I made these this morning, using a mix of plain and lemon curd Ellenos Greek yogurt with milk instead of buttermilk, and my batter was waaaaay too thick. So I added a bit more yogurt, some more milk, and then a dash of half and half (because I started getting paranoid that it would get too thin with just milk). Got it to what I thought was a good enough consistency, then added the egg whites. They were amazingly awesome tasting and a bit crispy on the outside. I suspect the Greek yogurt was heavier than regular yogurt would’ve been but oh my they were delicious so losing a little lightness didn’t matter!

  56. MindfulColor

    Yum! I tried out a variant of this over the weekend, subbing half the flour for ground oats, and adding chopped sunflower seeds for a little texture and flavor. And even with the changes, they came out delightfully airy and crisp!

  57. Liz

    I made the sour cream version and it made me never want to make waffles again because it was so frustrating. The batter became the consistency of bread dough, which in turn completely borked my mixer. I ended up adding about 1/4 cup more milk to make it workable again. The egg whites were incredibly difficult to mix in because of how thick the batter was. In the end, the waffles weren’t actually that exciting, either. This is the first time I’ve been disappointed by a recipe here, and it was a pretty big one. :( I’ll stick to the recipe that came with my waffle iron.

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  59. julia

    hm I’m torn about these. I did get a crispy golden brown outside and a chewy light inside but the flavor wasn’t remarkable. A little bland despite the great tang of the buttermilk. So bottom line is, good technique tips here, but lacking in the flavor department.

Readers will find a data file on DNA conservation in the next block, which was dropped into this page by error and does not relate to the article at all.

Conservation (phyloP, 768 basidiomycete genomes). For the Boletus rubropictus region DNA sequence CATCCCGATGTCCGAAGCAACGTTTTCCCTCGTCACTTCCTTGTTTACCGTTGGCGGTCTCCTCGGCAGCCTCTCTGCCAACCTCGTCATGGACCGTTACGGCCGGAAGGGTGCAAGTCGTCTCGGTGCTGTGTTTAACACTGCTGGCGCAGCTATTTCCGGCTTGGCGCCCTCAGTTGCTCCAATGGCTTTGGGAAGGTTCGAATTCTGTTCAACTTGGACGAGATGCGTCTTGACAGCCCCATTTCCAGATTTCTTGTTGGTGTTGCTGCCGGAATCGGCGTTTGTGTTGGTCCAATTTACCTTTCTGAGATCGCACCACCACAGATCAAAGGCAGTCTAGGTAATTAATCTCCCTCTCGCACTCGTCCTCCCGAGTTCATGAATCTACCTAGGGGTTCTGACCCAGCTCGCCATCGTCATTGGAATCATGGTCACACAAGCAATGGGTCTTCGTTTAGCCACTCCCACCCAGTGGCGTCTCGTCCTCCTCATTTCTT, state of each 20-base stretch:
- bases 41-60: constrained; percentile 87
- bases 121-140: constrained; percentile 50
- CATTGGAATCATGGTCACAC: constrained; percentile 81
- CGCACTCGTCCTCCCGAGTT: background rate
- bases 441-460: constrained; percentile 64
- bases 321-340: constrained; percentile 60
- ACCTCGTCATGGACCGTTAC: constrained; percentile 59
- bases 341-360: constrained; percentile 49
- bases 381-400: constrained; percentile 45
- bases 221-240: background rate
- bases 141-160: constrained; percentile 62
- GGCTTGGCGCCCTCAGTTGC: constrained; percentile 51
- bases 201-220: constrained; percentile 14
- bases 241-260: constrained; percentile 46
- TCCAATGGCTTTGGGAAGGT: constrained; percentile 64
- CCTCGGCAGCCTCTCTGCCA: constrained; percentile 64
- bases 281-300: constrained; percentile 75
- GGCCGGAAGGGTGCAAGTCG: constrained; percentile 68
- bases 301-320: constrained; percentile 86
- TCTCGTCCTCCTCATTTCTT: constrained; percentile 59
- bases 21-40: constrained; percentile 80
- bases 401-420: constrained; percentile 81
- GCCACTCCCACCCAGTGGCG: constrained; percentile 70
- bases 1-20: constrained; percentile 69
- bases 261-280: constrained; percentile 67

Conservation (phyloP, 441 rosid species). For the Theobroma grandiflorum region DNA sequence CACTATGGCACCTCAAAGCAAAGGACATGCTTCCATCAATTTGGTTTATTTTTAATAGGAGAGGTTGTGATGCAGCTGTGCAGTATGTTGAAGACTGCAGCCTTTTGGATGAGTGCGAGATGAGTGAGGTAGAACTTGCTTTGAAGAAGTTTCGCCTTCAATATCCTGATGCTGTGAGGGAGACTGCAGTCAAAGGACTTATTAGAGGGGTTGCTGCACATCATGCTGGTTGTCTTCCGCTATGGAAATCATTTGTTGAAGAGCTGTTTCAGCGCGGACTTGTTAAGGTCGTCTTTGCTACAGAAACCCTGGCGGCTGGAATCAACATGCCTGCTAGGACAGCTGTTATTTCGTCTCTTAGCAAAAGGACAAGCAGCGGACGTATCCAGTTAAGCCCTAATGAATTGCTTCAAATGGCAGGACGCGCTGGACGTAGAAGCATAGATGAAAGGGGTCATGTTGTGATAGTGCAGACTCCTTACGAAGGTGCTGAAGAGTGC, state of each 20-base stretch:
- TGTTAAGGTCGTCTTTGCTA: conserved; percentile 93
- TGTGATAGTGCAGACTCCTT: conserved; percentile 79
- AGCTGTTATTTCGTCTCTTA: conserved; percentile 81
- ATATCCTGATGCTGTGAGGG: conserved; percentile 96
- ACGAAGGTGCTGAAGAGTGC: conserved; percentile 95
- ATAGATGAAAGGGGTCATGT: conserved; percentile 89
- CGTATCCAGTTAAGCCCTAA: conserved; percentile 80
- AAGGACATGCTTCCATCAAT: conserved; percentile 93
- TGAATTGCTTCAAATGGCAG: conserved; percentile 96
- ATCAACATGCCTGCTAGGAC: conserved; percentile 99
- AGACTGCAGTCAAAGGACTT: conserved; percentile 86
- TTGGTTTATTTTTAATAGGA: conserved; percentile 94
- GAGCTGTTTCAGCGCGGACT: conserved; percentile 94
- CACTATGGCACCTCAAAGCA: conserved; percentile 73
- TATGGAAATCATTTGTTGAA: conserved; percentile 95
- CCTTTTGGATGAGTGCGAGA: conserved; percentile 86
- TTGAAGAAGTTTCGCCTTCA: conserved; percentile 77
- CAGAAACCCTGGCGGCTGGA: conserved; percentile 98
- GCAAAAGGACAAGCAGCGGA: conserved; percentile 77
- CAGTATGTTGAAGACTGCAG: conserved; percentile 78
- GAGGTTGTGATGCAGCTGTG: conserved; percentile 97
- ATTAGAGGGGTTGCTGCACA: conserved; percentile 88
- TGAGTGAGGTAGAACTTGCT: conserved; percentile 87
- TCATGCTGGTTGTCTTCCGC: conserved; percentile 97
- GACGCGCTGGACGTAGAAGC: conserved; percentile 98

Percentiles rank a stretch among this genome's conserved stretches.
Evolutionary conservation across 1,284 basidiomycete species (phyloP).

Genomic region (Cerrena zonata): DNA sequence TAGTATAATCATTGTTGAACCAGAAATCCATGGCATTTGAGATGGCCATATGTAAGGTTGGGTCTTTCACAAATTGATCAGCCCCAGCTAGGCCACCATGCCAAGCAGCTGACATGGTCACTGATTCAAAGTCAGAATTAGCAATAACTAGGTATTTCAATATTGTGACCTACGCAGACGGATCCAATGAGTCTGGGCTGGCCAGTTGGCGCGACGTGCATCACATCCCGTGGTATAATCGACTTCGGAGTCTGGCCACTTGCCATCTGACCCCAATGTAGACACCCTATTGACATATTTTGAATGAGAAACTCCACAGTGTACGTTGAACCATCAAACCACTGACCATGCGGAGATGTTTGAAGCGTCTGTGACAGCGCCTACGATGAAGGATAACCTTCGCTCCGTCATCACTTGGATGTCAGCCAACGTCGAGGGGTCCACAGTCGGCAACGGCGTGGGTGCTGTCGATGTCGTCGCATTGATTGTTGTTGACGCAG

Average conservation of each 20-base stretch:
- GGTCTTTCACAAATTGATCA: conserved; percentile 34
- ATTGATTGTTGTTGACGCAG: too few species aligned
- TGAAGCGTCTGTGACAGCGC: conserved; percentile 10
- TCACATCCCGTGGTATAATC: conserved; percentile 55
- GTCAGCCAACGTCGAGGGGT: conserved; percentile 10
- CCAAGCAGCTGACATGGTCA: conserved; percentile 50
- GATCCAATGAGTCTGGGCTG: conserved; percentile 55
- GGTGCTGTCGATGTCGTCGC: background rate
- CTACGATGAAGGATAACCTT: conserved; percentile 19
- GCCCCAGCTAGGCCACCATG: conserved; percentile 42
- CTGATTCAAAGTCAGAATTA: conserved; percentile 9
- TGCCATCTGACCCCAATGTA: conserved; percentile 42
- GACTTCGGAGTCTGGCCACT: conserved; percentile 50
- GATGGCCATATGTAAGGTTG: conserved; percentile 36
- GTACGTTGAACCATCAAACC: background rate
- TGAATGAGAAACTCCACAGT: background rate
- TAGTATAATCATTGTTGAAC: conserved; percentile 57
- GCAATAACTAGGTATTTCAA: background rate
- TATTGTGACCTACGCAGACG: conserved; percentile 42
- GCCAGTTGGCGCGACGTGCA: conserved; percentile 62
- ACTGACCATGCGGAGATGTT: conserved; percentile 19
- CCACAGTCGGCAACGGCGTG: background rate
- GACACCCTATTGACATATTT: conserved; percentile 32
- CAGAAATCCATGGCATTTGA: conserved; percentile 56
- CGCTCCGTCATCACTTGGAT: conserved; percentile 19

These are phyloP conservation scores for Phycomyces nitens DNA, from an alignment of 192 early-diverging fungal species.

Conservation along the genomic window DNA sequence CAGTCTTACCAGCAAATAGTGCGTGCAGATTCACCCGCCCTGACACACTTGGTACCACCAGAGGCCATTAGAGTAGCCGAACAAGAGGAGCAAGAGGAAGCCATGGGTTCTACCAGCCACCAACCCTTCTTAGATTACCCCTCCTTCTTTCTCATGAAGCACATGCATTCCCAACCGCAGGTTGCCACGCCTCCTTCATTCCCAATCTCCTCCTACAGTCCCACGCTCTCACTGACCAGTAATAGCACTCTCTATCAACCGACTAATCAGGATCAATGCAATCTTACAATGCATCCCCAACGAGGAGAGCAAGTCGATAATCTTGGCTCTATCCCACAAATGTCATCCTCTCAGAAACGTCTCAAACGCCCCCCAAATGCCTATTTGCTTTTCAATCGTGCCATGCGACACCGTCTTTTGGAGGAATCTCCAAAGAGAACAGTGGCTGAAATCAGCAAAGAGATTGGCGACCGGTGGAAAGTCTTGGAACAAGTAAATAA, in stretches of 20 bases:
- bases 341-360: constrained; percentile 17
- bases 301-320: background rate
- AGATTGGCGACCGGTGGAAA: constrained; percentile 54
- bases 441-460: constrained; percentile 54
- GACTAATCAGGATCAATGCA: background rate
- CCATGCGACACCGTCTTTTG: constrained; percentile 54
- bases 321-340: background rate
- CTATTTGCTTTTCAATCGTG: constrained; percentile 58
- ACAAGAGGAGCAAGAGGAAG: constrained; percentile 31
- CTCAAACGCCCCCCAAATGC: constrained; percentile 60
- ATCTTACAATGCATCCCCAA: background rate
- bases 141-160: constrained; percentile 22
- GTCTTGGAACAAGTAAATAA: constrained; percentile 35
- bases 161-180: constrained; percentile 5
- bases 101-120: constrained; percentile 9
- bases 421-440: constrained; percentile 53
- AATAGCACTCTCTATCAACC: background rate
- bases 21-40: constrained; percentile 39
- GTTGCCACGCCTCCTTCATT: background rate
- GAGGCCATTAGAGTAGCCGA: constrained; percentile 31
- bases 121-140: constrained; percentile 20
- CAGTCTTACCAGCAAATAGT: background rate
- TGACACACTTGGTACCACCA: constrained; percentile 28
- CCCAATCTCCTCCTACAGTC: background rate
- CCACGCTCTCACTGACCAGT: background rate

60. Kely

    Beth – please post the yeast waffle recipe! I tried this waffle & it’s amazing! (milk+vinegar & buttermilk) They are light & crisp (like eggos!) but as julia stated… they have no flavor.

    I’m just wondering how eggos get there’s to taste so… heavenly! I love popping them into the toaster & eating them plain… omnomnom!

  61. Shelly

    I liked the flavor of these a lot – definite improvement over my last waffle recipe. But… they didn’t really turn out crispy for me, which is what I was looking for. :(

  62. Susan

    One thing I have learned since I got my waffle iron for my birthday, is to leave the waffles in until you don’t see any more steam rising from the waffle iron. They get a little darker than the traditional ideal you see in cookbooks, but who carea about that? They aren’t terrible dark, just brown.
    My recipe is a little different from this one, mainly it calls for 1/2cup of oil or melted butter and I think that has more to do with the crispness of the waffle (along with the no steam thing). I guess it sort of frys the batter in the iron.
    The waffle Iron I was give, a Waring Pro, is one that has a pivoting handle and you flip it over after you close the lid..and if that weren’t enough, it’s a dual iron, so I get 2 waffles at one baking! I’m also thinking that the flipping over it stops the batter from settling. The interior of these belgian style waffles are so airy and light, I just love them. It’s downside is that it’s enormous; I have nowhere to put it. If it had 4 long straight legs, it could be a kitchen stool. Now, that would be handy.

  63. Sarah

    My, oh my, oh my! Required a few extra steps from my regular waffle recipe, but the results were well worth the extra work. My little family is gobbling these up on this chilly fall morning … perfect.

  64. emily W.

    Ha! I was so excited you’d posted a buttermilk waffle recipe only to laugh at myself in my quest for that penultimate waffle when I found it was Mr. Bittman’s, a recipe I already have. Thank you for confirming that it is a great recipe!

  65. Tami

    I just made these and cut the recipe in half. I’m not sure what i did wrong! They were very dense and didn’t seem to cook all the way despite being left in for along time. Any help would be great…could it be a poor qaulity waffle maker?I want to retry this:)!

  66. Sam-I-am

    Hi, I am just 5 years late, BUT a Krups Waffle Maker I have and a manual to go with it since yesterday was the first time we used it and I have yet to misplace the manual!
    This mourning, having read your blog last night after making the waffles, I quickly ran into the kitchen and grabed the manual to see if said elusive recipe is to be found in it. Well there are several, but only ONE with seperated eggs! Under the title of SOFT BELGIAN WAFFLES this is what it says: